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 Refer to our previous post on CONCORD for a refresher.

Here, we look at the use of Correlative Conjunctions with regard to Concord. Examples of Correlative Conjunctions are: Neither/nor and Either/or.

When two words (nouns or pronouns) are joined with a Correlative Conjunction, the verb 'obeys' the second word(the word closest to the verb). It means that if the second word is singular, it takes a singular verb. If it's plural, it takes a plural verb. Examples:

a. Neither the men nor their mother spends time reading. 

 'The men' is plural, while 'their mother' is singular. Therefore, the sentence takes the singular verb 'spends' in deference to the second phrase. This happens vice versa. Other examples include:

b. Either you or I am happy.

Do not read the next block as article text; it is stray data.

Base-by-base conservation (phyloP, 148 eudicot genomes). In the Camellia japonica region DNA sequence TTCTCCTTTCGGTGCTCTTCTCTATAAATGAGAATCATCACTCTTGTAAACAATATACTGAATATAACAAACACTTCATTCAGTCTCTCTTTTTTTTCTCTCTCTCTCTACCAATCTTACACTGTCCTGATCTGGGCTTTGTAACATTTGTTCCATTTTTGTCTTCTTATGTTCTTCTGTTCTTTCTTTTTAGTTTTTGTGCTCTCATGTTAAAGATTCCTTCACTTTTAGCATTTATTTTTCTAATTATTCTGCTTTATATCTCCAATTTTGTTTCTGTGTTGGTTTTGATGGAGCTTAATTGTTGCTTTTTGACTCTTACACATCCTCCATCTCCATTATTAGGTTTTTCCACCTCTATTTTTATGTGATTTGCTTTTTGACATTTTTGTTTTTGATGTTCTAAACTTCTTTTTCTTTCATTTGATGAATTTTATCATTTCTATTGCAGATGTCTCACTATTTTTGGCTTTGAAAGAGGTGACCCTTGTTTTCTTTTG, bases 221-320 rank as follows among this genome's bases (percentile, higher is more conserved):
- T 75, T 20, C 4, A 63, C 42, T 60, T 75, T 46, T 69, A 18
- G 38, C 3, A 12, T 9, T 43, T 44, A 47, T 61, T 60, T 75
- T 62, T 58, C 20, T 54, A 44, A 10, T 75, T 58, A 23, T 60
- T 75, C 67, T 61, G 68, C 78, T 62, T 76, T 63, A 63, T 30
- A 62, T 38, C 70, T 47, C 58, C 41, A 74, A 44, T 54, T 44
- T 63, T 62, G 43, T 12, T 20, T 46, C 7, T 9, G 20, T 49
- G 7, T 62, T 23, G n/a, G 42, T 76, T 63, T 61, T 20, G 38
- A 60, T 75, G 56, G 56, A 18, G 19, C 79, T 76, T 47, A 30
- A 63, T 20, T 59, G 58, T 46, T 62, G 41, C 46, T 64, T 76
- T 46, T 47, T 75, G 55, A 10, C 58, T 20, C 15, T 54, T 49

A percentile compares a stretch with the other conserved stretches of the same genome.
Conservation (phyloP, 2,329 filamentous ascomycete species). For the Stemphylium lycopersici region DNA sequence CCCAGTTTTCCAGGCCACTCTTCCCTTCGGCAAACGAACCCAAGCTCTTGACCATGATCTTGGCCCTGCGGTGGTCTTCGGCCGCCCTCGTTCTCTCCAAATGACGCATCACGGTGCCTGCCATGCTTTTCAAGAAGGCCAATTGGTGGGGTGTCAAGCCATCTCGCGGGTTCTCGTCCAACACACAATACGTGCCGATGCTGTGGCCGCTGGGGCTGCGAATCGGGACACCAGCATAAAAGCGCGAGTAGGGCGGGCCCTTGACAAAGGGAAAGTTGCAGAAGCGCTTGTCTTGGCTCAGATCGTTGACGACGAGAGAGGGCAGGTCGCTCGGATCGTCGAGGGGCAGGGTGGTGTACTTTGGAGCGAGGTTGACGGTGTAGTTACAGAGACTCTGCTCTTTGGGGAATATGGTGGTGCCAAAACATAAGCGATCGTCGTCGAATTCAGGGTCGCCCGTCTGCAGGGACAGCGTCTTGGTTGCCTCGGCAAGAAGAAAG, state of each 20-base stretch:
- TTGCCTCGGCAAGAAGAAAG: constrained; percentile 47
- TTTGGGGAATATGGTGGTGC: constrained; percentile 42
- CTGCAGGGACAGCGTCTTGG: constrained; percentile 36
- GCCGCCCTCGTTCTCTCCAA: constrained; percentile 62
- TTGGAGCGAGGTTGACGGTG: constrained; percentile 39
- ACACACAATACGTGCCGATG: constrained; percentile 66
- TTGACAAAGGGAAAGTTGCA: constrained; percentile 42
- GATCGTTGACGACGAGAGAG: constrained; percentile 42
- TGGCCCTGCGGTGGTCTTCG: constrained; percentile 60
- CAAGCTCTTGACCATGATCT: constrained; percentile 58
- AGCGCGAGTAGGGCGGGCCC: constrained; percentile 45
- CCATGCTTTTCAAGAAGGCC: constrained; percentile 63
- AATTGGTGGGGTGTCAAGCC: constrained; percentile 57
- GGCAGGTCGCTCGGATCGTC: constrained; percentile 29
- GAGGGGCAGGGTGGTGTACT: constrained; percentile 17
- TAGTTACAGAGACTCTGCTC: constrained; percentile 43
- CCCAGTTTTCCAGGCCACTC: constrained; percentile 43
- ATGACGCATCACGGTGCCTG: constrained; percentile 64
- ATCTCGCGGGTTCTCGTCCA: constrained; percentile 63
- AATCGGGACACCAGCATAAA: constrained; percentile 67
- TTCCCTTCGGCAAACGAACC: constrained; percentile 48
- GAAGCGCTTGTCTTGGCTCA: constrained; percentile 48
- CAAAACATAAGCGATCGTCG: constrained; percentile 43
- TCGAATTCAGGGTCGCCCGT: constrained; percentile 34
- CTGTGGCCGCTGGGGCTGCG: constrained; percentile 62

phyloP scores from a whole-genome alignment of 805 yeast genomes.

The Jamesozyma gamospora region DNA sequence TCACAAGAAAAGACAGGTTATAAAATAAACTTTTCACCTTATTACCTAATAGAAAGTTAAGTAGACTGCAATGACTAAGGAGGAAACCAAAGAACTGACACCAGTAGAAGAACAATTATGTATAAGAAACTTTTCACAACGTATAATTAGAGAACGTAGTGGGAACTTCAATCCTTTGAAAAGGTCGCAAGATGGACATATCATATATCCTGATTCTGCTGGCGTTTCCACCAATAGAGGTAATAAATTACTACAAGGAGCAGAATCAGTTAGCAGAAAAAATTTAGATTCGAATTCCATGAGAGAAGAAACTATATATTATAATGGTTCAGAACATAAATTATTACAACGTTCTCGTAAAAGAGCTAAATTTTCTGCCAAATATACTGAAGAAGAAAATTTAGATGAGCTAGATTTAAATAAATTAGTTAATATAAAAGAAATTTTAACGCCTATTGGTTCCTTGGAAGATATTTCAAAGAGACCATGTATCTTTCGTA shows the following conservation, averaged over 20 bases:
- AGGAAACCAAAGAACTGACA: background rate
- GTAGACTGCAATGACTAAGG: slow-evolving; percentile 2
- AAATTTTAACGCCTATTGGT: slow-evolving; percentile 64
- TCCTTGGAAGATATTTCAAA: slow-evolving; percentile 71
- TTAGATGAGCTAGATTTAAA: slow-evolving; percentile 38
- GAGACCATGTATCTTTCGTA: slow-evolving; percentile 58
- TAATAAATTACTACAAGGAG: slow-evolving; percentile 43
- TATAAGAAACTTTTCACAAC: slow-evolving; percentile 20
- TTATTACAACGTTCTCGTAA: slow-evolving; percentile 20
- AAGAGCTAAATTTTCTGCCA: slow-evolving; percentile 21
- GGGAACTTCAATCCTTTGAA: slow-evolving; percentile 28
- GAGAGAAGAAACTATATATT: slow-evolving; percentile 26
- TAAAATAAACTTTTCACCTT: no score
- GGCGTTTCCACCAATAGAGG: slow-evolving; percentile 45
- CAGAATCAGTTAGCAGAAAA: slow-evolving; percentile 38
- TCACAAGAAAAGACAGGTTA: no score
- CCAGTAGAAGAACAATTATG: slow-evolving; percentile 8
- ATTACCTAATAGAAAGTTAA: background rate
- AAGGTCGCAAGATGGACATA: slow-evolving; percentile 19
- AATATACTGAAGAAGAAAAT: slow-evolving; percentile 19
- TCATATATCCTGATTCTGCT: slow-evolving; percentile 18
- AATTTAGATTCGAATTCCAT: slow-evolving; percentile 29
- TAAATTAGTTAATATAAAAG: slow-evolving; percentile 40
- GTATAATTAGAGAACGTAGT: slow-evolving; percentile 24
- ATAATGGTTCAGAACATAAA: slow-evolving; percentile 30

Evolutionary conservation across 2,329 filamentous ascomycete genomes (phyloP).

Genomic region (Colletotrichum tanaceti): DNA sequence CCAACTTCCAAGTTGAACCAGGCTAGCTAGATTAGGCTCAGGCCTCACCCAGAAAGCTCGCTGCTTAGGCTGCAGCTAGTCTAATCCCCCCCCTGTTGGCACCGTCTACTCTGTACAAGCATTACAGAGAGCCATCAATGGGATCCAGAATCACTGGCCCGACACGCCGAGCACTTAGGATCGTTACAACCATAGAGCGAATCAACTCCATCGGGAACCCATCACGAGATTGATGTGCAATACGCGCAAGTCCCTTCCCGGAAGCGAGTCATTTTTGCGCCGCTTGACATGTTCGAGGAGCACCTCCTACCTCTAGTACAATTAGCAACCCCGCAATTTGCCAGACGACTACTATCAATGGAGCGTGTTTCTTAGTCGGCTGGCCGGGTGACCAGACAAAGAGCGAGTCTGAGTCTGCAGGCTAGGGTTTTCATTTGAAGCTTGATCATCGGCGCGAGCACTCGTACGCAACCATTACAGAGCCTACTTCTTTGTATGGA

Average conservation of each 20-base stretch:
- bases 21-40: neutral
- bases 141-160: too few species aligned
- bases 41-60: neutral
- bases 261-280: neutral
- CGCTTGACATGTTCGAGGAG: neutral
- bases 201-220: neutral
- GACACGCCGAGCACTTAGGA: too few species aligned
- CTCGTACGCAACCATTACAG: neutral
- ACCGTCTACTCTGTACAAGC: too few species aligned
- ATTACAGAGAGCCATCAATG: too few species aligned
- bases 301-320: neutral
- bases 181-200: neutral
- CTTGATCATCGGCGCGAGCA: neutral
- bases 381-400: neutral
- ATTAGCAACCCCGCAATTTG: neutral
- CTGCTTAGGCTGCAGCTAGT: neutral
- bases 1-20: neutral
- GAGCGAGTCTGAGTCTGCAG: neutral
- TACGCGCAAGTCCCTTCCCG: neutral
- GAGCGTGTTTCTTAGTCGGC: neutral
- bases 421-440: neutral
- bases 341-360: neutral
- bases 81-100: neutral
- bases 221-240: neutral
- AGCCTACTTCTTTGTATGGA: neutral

c. Neither Chike nor his teachers are here.

Note: Quantifiers like 'none' and 'each' go with singular verbs (verbs that end with 's'). Examples:

a. None of the boys has arrived.

b. Each of them is here.

c. None of my relatives has travelled.

Note: Idiomatic expressions, proverbs and other Wise sayings are left the way they are said. Rules of concord do not apply to them. Examples:

a. All is well that ends well.

b. Not all that glitters is gold.

c. A rolling stone gathers no moss 

Next lesson: Phrasal Verbs 

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